Congrats on raising and homeschooling so many wonderful children. You must be very talented and loving. Keep surrounding yourself with people who recognize that and who support you. Best of luck to you.

P.S. Like some of the other women here, it's taken me well into my adult-hood to work on these sorts of family issues, so please don't trick yourself into thinking it's something you "should be handling 'easily'. "

3 moms found this helpful

It is so sad. It seems that most of us continue well on into adult life wanting our parents to approve of us and love us the way that we want to be loved. It's not going to happen. They are the way they are and we are the way we are. We can only change ourselves. Once we realize that we don't need their approval we can learn to stop being affected by their criticism. It's a maturation process for us.

I often hear that no one can upset us without our permission and over many years I finally realize that for the most part that is true. When our parents criticize us we are hurt because we do want their approval. And all too often we equate love with approval. If they don't approve of us they don't love us.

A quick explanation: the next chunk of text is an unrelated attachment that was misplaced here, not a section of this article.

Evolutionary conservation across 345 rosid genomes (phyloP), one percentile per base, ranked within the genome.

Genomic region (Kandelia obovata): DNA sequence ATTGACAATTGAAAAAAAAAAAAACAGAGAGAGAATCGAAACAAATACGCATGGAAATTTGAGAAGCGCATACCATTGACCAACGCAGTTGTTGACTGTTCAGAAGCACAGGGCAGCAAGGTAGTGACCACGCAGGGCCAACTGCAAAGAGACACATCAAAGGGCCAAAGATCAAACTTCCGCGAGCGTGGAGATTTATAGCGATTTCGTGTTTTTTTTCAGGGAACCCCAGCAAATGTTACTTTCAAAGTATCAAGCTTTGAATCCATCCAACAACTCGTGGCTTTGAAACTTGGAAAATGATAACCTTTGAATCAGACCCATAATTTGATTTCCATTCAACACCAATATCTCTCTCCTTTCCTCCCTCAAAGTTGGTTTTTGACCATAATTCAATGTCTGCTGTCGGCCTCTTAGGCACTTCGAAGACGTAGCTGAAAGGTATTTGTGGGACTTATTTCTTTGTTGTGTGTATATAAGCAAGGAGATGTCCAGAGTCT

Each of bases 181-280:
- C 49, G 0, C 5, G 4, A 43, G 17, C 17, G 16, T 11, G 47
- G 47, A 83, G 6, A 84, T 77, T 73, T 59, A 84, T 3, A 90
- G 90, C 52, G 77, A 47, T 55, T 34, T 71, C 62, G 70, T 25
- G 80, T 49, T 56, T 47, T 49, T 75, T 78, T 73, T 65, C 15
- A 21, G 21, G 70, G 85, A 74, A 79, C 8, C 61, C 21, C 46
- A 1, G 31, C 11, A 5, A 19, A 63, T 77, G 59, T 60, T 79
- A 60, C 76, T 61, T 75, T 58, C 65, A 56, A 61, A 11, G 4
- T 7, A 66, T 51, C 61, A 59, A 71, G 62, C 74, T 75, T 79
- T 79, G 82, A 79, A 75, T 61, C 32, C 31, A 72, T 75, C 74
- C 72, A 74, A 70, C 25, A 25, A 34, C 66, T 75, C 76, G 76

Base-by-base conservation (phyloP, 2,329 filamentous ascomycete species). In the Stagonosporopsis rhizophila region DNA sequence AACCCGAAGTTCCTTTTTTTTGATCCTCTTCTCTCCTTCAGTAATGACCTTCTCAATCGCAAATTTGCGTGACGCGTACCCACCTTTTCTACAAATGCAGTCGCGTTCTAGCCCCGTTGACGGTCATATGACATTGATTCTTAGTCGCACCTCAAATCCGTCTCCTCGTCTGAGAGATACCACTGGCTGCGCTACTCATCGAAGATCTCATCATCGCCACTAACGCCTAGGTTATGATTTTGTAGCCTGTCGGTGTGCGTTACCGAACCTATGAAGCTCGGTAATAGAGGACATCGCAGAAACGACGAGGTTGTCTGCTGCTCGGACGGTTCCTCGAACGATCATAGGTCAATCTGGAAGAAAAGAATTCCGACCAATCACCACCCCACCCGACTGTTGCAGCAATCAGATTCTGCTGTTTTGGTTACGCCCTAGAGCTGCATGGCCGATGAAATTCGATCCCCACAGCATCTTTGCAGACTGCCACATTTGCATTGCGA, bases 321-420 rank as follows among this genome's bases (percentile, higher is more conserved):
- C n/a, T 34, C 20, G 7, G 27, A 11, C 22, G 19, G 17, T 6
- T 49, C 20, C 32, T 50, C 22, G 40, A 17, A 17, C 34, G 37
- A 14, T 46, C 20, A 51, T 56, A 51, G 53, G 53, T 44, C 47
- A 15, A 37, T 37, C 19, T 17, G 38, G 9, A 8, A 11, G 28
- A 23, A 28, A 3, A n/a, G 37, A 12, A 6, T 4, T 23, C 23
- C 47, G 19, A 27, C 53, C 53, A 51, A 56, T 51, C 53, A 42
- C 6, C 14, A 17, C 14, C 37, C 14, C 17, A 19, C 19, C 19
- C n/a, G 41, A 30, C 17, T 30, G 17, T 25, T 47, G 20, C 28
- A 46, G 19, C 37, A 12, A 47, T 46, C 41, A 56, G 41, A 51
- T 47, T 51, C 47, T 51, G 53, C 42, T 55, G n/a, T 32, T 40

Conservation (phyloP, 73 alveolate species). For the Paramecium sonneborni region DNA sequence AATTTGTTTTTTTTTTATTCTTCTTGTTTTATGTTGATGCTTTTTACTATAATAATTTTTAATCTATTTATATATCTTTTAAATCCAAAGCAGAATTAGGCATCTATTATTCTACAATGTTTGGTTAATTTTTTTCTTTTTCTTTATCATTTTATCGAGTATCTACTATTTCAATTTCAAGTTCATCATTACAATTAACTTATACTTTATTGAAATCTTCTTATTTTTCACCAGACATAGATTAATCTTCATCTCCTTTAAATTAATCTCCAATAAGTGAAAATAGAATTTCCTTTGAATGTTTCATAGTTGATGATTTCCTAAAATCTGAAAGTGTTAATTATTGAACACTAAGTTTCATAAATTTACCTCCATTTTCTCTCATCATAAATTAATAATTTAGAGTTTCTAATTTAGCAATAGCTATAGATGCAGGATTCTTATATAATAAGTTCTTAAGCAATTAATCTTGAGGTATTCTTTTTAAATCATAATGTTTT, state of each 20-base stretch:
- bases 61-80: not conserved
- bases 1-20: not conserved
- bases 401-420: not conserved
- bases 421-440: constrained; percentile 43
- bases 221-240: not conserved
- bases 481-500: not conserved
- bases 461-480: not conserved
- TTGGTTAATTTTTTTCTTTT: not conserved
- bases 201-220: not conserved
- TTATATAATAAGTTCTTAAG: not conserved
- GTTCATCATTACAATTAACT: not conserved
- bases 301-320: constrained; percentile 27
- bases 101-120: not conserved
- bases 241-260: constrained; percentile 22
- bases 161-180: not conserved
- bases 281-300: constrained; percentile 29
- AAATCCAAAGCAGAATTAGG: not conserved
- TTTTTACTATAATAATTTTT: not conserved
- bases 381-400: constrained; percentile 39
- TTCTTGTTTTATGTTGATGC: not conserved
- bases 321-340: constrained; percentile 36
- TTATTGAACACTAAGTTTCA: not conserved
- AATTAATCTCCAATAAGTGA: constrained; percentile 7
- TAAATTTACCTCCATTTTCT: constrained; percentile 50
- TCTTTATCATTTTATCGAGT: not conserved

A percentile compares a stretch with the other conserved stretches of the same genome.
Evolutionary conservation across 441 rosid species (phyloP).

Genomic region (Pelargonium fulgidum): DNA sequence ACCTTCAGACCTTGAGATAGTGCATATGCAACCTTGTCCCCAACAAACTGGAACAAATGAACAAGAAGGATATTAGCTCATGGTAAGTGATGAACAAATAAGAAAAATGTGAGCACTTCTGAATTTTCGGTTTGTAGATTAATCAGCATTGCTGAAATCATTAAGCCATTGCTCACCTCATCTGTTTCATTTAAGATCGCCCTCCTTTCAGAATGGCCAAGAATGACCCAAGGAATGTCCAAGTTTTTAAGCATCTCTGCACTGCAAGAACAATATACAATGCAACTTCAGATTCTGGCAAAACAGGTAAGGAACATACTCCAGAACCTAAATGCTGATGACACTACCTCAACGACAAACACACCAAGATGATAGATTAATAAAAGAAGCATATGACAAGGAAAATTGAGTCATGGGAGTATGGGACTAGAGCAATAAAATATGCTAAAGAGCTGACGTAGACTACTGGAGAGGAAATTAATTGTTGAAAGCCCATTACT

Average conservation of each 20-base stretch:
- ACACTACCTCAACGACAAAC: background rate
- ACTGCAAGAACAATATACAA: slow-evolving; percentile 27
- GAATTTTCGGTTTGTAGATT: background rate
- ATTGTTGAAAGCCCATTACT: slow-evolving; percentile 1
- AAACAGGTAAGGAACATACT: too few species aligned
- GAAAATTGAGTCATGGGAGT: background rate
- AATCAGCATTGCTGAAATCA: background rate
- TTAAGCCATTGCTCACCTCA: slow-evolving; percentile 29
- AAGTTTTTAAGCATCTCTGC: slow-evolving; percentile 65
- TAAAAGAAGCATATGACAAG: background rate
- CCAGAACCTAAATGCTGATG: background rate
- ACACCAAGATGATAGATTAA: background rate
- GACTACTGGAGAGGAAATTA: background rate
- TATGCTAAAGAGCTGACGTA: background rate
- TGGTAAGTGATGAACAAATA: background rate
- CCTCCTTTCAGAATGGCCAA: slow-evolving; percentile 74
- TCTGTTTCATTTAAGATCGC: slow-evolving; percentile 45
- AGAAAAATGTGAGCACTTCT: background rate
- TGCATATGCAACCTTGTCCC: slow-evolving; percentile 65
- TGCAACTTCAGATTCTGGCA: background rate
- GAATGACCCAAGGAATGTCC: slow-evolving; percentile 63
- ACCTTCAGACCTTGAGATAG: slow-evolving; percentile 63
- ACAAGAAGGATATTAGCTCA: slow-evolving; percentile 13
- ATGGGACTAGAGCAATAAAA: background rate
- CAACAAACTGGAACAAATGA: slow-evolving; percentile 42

Parents often teach their children to feel this way by criticizing and punishing children instead of teaching and disciplining them. When parents are angry with children, children don't feel love. They feel judgment. As children we must depend on our parents. We can't leave the house or not listen to them.

Once we're independent adults we don't have to live with them or even listen to them but no one has taught us how to stop that emotional cycle. We don't learn how to set and enforce our boundaries. And once we do learn our parents often don't respect our boundaries and we are afraid to enforce them because we want them to love us. It seems we spend our whole lives trying to be loved by our parents.

I've found that once I learned to love myself as much as I wanted to be loved by my parents I wasn't so upset by their opinions. Unfortunately this was close to the end of their lives.

I did learn many diplomatic ways to get out of listening to them which did decrease my stress level. I learned that when I get an inkling that I'm starting to get upset that I find a way to end the conversation. In my family it works to say, "I don't want to talk about it." I then start a new unrelated conversation. If that doesn't work, I leave or hang up the phone. If they are visiting from out of town, I discover an errand I must run or I go for a walk.

Yes, we still had some fights. Parents and children know how to push each others buttons. The next step is then to discover what my buttons are so that I can say to myself, "whoops, that's a button and work on ignoring what they said.

For me the most important step, after continuously affirming for myself that I am a good person and am loved, is to keep out of conversations that lead to advice. I don't ask what "they" think (and now is anyone who is critical of me and my decisions). If I need to give them information I word the information as a clear statement. If they ignore my stance, I tell them I'm not asking for their device and if they continue I leave or hang up.